Old Splat Maps Remind Us What the Internet Looked Like 10-15 Years Ago

For those of us young enough to have grown up in a world in which the internet has always been a thing, these maps of the web from 10-15 years ago are practically relics from an ancient time. 

For those of us young enough to have grown up in a world in which the internet has always been a thing, these maps of the web from 10-15 years ago are practically relics from an ancient time. 


What you're looking at above is a splattering of the various connections between ISPs from the year 2004. Here's how the map got described by Flickr user Steven Jurvetson, who first posted the image on that site 10 years and five days ago:

"Sometimes a picture is worth a thousand words. BBN is the random scatter of green in the middle (early ARPANET). Sprint is the organized star topology in purple near the top. AOL is a gray disconnected island in the lower center. There is little correlation between this network connectivity graph and physical geography, except for a clustering of Pac Rim connectivity.

Here is a gallery of Internet maps by Ches of Lumeta, and Ben below provides a link to a huge map with labels...

...In a nutshell, they use a modified hacker trick of sending a storm of IP packets out randomly across the network. Each packet is programmed to self-destruct after a delay, and when this happens, the packet failure notice reports back the path the packet took before it died. To visualize this sea of data, Ches applied place & route software from the semiconductor CAD industry to untangle the hairball of data and spread it out in a 2D map that humans can easily absorb. In these maps, one can see security gaps and unknown network connections. (disclosure: we invested them when they spun out of Bell Labs)"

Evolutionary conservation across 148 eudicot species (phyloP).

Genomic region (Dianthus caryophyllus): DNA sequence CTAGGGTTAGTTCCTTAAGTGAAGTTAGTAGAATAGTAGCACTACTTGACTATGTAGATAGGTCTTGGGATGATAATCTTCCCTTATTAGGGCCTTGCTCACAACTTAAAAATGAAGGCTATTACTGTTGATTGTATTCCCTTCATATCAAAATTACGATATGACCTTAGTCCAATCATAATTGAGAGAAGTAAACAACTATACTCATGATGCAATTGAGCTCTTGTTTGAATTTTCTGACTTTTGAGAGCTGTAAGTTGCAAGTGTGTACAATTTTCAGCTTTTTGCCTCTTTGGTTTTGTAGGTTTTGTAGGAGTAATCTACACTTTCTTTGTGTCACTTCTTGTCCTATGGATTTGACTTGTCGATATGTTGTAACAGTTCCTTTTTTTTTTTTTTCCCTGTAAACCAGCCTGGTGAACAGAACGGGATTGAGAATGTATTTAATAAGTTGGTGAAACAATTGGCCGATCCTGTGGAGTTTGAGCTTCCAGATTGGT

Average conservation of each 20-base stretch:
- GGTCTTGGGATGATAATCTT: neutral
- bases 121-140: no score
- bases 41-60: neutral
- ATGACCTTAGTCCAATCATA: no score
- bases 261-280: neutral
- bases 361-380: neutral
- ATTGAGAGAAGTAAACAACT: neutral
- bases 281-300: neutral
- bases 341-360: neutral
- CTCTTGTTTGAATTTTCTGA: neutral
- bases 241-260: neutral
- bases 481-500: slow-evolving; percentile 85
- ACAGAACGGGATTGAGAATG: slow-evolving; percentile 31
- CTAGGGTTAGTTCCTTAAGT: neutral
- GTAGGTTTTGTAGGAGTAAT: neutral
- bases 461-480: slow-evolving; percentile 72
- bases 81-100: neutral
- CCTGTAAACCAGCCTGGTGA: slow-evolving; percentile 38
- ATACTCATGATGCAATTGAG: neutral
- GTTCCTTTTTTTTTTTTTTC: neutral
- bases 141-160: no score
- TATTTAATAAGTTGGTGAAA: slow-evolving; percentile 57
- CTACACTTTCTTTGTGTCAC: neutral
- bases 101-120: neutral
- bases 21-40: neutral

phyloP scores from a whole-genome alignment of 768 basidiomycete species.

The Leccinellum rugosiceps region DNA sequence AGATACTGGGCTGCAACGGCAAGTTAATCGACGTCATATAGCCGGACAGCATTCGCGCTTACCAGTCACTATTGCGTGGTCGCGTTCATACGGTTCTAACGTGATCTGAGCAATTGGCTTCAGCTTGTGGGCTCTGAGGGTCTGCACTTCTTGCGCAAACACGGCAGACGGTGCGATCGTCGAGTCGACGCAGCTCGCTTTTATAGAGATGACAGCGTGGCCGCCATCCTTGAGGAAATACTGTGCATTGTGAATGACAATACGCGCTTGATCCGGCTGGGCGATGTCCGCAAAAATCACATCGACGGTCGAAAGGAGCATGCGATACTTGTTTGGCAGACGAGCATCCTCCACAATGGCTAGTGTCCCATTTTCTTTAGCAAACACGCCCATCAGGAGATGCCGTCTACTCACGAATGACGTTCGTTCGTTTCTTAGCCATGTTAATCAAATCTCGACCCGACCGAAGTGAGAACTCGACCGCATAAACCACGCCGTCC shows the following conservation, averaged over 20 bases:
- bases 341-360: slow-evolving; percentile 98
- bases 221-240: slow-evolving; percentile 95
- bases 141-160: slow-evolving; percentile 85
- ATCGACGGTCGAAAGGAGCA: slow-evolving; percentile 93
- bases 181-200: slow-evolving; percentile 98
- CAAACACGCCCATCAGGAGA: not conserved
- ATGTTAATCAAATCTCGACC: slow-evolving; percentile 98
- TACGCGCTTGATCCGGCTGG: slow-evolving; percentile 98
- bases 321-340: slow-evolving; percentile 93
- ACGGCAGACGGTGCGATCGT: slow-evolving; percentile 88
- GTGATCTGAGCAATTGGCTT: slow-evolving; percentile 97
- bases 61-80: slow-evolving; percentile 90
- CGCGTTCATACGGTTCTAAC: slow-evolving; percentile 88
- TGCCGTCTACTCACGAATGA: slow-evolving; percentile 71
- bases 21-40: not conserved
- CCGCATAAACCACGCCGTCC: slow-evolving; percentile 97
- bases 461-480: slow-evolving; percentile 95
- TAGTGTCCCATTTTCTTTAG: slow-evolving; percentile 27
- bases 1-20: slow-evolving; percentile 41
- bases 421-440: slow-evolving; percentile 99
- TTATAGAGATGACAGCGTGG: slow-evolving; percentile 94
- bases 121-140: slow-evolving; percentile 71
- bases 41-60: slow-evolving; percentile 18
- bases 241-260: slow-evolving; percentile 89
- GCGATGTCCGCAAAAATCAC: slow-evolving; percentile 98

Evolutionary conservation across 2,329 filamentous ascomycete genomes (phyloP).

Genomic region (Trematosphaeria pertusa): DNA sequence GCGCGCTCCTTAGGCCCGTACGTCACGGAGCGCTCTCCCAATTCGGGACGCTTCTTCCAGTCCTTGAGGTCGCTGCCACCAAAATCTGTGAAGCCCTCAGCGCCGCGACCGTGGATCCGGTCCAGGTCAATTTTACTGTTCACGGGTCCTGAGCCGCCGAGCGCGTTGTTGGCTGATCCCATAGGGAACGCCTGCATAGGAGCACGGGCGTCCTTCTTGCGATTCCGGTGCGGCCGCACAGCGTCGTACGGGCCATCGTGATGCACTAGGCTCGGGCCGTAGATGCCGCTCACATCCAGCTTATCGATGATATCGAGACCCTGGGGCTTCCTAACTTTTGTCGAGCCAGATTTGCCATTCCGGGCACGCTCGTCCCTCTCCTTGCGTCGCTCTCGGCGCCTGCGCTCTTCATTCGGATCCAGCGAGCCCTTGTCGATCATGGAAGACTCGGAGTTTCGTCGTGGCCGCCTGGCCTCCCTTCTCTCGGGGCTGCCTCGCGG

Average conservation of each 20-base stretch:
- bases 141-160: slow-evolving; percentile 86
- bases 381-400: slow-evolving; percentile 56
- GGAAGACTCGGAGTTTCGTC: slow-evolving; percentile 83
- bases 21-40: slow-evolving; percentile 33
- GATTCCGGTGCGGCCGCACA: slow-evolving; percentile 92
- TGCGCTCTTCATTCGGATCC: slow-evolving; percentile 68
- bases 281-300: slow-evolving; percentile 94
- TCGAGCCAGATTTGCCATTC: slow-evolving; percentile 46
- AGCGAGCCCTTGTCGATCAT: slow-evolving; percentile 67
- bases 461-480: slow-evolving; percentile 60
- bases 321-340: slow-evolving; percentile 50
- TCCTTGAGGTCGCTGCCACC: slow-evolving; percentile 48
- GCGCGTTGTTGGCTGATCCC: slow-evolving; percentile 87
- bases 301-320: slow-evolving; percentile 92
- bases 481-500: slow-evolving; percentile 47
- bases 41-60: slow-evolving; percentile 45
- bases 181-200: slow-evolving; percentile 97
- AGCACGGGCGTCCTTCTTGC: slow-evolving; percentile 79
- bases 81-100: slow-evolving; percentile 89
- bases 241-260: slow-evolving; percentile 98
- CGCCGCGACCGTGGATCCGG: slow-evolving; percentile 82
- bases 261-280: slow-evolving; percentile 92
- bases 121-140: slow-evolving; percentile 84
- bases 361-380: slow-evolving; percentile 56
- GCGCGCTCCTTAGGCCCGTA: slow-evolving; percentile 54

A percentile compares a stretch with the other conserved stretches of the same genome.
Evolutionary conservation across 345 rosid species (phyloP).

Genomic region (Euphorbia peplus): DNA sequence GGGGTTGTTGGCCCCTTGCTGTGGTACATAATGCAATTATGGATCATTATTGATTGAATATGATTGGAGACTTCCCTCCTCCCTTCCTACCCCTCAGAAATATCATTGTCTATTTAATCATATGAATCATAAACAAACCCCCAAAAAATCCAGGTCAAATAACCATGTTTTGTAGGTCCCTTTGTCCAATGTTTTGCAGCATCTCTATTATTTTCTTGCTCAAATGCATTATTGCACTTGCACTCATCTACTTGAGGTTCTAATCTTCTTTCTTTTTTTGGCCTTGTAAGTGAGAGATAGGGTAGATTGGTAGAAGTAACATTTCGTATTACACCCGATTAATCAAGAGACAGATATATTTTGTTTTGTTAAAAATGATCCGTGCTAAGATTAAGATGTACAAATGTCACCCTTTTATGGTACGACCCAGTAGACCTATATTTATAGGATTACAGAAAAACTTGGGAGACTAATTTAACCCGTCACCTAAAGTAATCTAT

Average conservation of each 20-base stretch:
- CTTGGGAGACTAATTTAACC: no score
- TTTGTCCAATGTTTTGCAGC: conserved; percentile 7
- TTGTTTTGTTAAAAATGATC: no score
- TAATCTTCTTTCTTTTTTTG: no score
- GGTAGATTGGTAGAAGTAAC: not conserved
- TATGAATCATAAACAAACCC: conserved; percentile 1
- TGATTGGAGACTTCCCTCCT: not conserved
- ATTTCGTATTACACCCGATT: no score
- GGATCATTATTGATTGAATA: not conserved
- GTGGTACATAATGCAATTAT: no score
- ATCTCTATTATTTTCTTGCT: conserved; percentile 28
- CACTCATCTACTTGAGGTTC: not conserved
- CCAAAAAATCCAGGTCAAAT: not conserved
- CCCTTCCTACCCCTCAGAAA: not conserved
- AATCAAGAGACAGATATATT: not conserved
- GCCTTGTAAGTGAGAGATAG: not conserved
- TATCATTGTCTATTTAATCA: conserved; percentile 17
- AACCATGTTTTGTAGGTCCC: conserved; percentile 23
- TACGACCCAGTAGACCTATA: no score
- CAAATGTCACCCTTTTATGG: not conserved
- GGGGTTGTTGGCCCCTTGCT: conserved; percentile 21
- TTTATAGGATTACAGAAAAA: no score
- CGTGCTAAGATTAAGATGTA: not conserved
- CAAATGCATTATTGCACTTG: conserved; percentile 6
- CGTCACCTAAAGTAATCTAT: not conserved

Here's a similar map to the one above, labeled to show the connections between ISPs from 1999. Some of those names are major blasts from the past.

And just in case you've forgotten what the internet looked like in 1999, we always have The Wayback Machine.

Archived website images via The Wayback Machine

Photo credit: Steve Jurvetson / Flickr / Creative Commons

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